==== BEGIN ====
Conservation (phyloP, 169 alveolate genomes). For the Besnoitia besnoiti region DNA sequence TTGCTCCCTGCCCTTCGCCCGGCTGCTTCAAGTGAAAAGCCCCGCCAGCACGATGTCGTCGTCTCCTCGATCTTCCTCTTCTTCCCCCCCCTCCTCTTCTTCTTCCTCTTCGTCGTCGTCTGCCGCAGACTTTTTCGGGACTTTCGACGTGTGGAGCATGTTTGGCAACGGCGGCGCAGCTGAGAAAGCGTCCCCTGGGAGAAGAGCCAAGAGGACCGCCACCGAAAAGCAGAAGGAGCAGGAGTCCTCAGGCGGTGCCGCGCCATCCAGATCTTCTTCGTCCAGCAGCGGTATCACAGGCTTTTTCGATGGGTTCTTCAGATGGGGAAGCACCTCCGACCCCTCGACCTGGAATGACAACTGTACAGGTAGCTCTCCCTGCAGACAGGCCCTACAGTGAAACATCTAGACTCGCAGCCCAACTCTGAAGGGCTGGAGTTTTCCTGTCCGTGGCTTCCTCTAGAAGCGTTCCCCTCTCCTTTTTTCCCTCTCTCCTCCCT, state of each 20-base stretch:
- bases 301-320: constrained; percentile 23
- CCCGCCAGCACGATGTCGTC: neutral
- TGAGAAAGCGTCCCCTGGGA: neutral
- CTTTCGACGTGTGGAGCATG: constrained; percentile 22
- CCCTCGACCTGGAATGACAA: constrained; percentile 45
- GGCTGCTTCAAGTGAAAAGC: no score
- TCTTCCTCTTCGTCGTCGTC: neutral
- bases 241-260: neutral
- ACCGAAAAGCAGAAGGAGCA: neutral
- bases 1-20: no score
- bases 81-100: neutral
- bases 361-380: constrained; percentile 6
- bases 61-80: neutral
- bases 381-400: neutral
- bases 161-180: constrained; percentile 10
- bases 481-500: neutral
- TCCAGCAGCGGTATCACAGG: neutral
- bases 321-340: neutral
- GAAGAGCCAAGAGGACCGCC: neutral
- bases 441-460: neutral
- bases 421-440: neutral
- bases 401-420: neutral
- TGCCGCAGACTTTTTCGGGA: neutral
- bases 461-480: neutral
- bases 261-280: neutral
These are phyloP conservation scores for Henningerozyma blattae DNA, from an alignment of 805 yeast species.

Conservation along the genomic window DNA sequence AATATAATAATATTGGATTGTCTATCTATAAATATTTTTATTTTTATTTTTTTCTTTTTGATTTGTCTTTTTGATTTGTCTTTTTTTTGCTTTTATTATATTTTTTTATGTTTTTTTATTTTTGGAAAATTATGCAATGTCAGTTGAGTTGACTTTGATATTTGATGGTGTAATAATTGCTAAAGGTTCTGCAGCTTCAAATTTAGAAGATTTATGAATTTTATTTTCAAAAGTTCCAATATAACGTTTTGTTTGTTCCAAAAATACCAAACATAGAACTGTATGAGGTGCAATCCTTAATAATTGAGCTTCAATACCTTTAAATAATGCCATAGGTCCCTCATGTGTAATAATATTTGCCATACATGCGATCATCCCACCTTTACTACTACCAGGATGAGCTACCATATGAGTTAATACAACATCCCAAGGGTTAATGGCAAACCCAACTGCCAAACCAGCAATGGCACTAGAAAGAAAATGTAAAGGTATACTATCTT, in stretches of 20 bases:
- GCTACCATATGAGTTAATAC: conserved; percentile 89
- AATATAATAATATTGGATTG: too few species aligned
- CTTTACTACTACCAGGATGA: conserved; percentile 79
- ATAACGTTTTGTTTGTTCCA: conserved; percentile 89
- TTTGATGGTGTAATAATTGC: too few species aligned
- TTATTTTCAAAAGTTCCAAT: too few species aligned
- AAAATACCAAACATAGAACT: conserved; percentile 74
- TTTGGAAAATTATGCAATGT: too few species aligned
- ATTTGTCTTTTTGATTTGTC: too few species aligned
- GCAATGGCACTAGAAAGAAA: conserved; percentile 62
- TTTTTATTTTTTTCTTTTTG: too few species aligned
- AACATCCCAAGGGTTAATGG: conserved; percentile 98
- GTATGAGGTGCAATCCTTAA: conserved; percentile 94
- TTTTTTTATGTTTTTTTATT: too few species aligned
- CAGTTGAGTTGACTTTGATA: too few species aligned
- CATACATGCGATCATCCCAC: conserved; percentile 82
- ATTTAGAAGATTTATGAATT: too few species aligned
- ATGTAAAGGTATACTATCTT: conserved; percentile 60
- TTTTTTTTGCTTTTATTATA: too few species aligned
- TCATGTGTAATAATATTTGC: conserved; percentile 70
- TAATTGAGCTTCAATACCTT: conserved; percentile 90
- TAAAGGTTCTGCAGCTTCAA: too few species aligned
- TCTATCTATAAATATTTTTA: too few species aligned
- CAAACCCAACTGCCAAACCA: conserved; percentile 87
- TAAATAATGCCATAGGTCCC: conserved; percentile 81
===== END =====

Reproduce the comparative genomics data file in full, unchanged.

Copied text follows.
Conservation (phyloP, 169 alveolate genomes). For the Besnoitia besnoiti region DNA sequence TTGCTCCCTGCCCTTCGCCCGGCTGCTTCAAGTGAAAAGCCCCGCCAGCACGATGTCGTCGTCTCCTCGATCTTCCTCTTCTTCCCCCCCCTCCTCTTCTTCTTCCTCTTCGTCGTCGTCTGCCGCAGACTTTTTCGGGACTTTCGACGTGTGGAGCATGTTTGGCAACGGCGGCGCAGCTGAGAAAGCGTCCCCTGGGAGAAGAGCCAAGAGGACCGCCACCGAAAAGCAGAAGGAGCAGGAGTCCTCAGGCGGTGCCGCGCCATCCAGATCTTCTTCGTCCAGCAGCGGTATCACAGGCTTTTTCGATGGGTTCTTCAGATGGGGAAGCACCTCCGACCCCTCGACCTGGAATGACAACTGTACAGGTAGCTCTCCCTGCAGACAGGCCCTACAGTGAAACATCTAGACTCGCAGCCCAACTCTGAAGGGCTGGAGTTTTCCTGTCCGTGGCTTCCTCTAGAAGCGTTCCCCTCTCCTTTTTTCCCTCTCTCCTCCCT, state of each 20-base stretch:
- bases 301-320: constrained; percentile 23
- CCCGCCAGCACGATGTCGTC: neutral
- TGAGAAAGCGTCCCCTGGGA: neutral
- CTTTCGACGTGTGGAGCATG: constrained; percentile 22
- CCCTCGACCTGGAATGACAA: constrained; percentile 45
- GGCTGCTTCAAGTGAAAAGC: no score
- TCTTCCTCTTCGTCGTCGTC: neutral
- bases 241-260: neutral
- ACCGAAAAGCAGAAGGAGCA: neutral
- bases 1-20: no score
- bases 81-100: neutral
- bases 361-380: constrained; percentile 6
- bases 61-80: neutral
- bases 381-400: neutral
- bases 161-180: constrained; percentile 10
- bases 481-500: neutral
- TCCAGCAGCGGTATCACAGG: neutral
- bases 321-340: neutral
- GAAGAGCCAAGAGGACCGCC: neutral
- bases 441-460: neutral
- bases 421-440: neutral
- bases 401-420: neutral
- TGCCGCAGACTTTTTCGGGA: neutral
- bases 461-480: neutral
- bases 261-280: neutral
These are phyloP conservation scores for Henningerozyma blattae DNA, from an alignment of 805 yeast species.

Conservation along the genomic window DNA sequence AATATAATAATATTGGATTGTCTATCTATAAATATTTTTATTTTTATTTTTTTCTTTTTGATTTGTCTTTTTGATTTGTCTTTTTTTTGCTTTTATTATATTTTTTTATGTTTTTTTATTTTTGGAAAATTATGCAATGTCAGTTGAGTTGACTTTGATATTTGATGGTGTAATAATTGCTAAAGGTTCTGCAGCTTCAAATTTAGAAGATTTATGAATTTTATTTTCAAAAGTTCCAATATAACGTTTTGTTTGTTCCAAAAATACCAAACATAGAACTGTATGAGGTGCAATCCTTAATAATTGAGCTTCAATACCTTTAAATAATGCCATAGGTCCCTCATGTGTAATAATATTTGCCATACATGCGATCATCCCACCTTTACTACTACCAGGATGAGCTACCATATGAGTTAATACAACATCCCAAGGGTTAATGGCAAACCCAACTGCCAAACCAGCAATGGCACTAGAAAGAAAATGTAAAGGTATACTATCTT, in stretches of 20 bases:
- GCTACCATATGAGTTAATAC: conserved; percentile 89
- AATATAATAATATTGGATTG: too few species aligned
- CTTTACTACTACCAGGATGA: conserved; percentile 79
- ATAACGTTTTGTTTGTTCCA: conserved; percentile 89
- TTTGATGGTGTAATAATTGC: too few species aligned
- TTATTTTCAAAAGTTCCAAT: too few species aligned
- AAAATACCAAACATAGAACT: conserved; percentile 74
- TTTGGAAAATTATGCAATGT: too few species aligned
- ATTTGTCTTTTTGATTTGTC: too few species aligned
- GCAATGGCACTAGAAAGAAA: conserved; percentile 62
- TTTTTATTTTTTTCTTTTTG: too few species aligned
- AACATCCCAAGGGTTAATGG: conserved; percentile 98
- GTATGAGGTGCAATCCTTAA: conserved; percentile 94
- TTTTTTTATGTTTTTTTATT: too few species aligned
- CAGTTGAGTTGACTTTGATA: too few species aligned
- CATACATGCGATCATCCCAC: conserved; percentile 82
- ATTTAGAAGATTTATGAATT: too few species aligned
- ATGTAAAGGTATACTATCTT: conserved; percentile 60
- TTTTTTTTGCTTTTATTATA: too few species aligned
- TCATGTGTAATAATATTTGC: conserved; percentile 70
- TAATTGAGCTTCAATACCTT: conserved; percentile 90
- TAAAGGTTCTGCAGCTTCAA: too few species aligned
- TCTATCTATAAATATTTTTA: too few species aligned
- CAAACCCAACTGCCAAACCA: conserved; percentile 87
- TAAATAATGCCATAGGTCCC: conserved; percentile 81